China will welcome a prolonged war in Ukraine as a “rolling strategic diversion” from its own assertiveness, according to former Australian prime minister Kevin Rudd, and exploit a distracted west to focus on its competition with the US.
Western nations have imposed economic sanctions on Russia and supplied Ukraine with weapons following President Vladimir Putin’s invasion in February. China has refused to condemn Russia’s belligerence, drawing accusations that Beijing supported Moscow’s invasion.
Rudd, a Mandarin speaker who cultivated Australia’s relationship with China during his tenure as prime minister between 2007 and 2010, said the importance of its ties to Moscow meant that Beijing would “not distance itself from Russia” under President Xi Jinping.
“Too many Chinese strategic interests rely on the Moscow relationship, to do with the stability of their own border with Russia; the fact that China doesn’t want to focus on a Russia problem, but focus on the United States regionally and globally; and the fact that China sees strategic utility in Russia being a rolling strategic diversion for the Americans, the Middle East, north Africa and Europe,” Rudd told the Financial Times in an interview.
“China sees Russia as a reliable long-term source of coal, gas, oil, grain and other commodities.”
Rudd, who is a member of the opposition Labor party, said Australia faced “a difficult challenge with the rise of China” because it was the country’s biggest trading partner, accounting for more than a quarter of two-way trade, according to government figures.
Deteriorating diplomatic relations have spilled over into trade in recent years, with China imposing levies or informal bans on Australian coal, wine, beef and barley.
Rudd defended the Aukus security pact announced last year between the UK, US and Australia, saying the trilateral defence agreement, which was signed by Liberal party prime minister Scott Morrison, was a natural response to China’s growing military assertiveness.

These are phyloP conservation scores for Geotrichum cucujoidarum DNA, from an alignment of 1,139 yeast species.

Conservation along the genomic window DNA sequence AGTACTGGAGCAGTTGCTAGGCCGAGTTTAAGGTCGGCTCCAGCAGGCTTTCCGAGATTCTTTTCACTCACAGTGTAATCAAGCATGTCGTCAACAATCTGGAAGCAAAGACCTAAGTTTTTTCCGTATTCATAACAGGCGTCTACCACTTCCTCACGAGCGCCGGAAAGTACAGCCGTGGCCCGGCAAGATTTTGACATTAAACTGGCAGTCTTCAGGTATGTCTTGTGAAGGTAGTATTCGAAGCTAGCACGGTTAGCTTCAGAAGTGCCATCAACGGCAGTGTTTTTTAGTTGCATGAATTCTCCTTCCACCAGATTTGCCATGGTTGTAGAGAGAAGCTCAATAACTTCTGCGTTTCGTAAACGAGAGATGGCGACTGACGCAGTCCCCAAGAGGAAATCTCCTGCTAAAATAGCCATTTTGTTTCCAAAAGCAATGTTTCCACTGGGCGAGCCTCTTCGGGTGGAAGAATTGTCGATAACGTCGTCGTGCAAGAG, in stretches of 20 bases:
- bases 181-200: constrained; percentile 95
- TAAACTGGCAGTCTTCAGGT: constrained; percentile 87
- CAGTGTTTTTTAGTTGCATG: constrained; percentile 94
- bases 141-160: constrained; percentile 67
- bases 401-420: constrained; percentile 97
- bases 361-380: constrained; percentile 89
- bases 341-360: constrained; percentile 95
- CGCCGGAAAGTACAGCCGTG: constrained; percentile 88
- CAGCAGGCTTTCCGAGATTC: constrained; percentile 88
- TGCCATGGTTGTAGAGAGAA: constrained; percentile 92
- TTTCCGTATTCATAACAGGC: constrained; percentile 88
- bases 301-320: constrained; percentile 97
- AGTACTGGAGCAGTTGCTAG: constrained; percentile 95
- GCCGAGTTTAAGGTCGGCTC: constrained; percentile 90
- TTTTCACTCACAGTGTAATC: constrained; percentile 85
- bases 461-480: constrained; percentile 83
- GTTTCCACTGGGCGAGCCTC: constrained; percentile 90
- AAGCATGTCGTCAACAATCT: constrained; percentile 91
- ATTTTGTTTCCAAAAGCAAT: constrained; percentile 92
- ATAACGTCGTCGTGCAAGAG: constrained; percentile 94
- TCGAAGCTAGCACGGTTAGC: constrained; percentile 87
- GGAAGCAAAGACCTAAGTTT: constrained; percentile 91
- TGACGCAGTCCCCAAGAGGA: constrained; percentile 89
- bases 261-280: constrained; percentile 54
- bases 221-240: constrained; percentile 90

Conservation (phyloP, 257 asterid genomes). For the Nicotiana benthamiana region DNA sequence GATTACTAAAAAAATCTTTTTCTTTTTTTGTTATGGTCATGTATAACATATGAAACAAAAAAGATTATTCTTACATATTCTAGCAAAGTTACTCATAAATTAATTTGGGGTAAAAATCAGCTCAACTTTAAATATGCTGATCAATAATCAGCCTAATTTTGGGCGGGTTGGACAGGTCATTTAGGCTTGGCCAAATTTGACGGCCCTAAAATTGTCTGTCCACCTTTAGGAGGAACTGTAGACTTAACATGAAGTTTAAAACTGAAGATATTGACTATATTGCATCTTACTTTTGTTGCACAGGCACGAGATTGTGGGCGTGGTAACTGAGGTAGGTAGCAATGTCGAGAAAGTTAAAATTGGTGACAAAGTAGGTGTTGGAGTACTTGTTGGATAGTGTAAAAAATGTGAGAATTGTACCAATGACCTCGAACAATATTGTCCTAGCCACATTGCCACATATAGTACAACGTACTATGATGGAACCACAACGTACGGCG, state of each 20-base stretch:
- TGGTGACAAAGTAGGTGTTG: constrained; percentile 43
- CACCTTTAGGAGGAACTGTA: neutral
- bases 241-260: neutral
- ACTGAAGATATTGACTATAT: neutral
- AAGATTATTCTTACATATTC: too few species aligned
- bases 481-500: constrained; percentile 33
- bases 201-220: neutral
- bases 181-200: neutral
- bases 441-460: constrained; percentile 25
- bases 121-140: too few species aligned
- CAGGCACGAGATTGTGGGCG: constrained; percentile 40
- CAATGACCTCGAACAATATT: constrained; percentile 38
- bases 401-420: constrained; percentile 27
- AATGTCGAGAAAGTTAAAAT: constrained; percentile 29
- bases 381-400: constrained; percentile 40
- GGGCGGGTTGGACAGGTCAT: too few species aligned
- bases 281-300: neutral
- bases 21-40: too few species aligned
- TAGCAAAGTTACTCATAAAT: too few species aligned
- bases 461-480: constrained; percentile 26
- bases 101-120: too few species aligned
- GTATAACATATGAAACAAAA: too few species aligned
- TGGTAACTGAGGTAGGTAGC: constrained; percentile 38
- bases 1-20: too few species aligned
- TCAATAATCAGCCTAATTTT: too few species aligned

“Let’s be very plain about it: China has been in the business of expanding its military expenditure, its investment in blue-water capabilities, offensive weapon systems, expansion of its nuclear arsenal, a thousand new land-based nuclear silos, together with testing hypersonic weapons,” Rudd said.
Richard McGregor, a senior fellow at the Lowy Institute think-tank, said he “broadly” agreed with Rudd’s assessment of China’s view of Russia.
McGregor said the “no limits partnership” between Russia and China, announced in February was “two decades in the making” and would not be “unwound quickly”.
“The Chinese system was squirming in trying to formulate a response after the initial invasion [of Ukraine], but it’s pretty clear now they are standing right behind Russia,” McGregor said. “And the best indication is all the official propaganda is focused on blaming the US.”
In his new book, The Avoidable War, Rudd argues that war between the US and China is an increasing possibility, but can be avoided by “managed strategic competition”.
That would involve setting clear geopolitical “red lines”, competing in “non-lethal” areas such as trade, foreign policy and ideology and co-operating on issues including climate change, public health and global financial stability.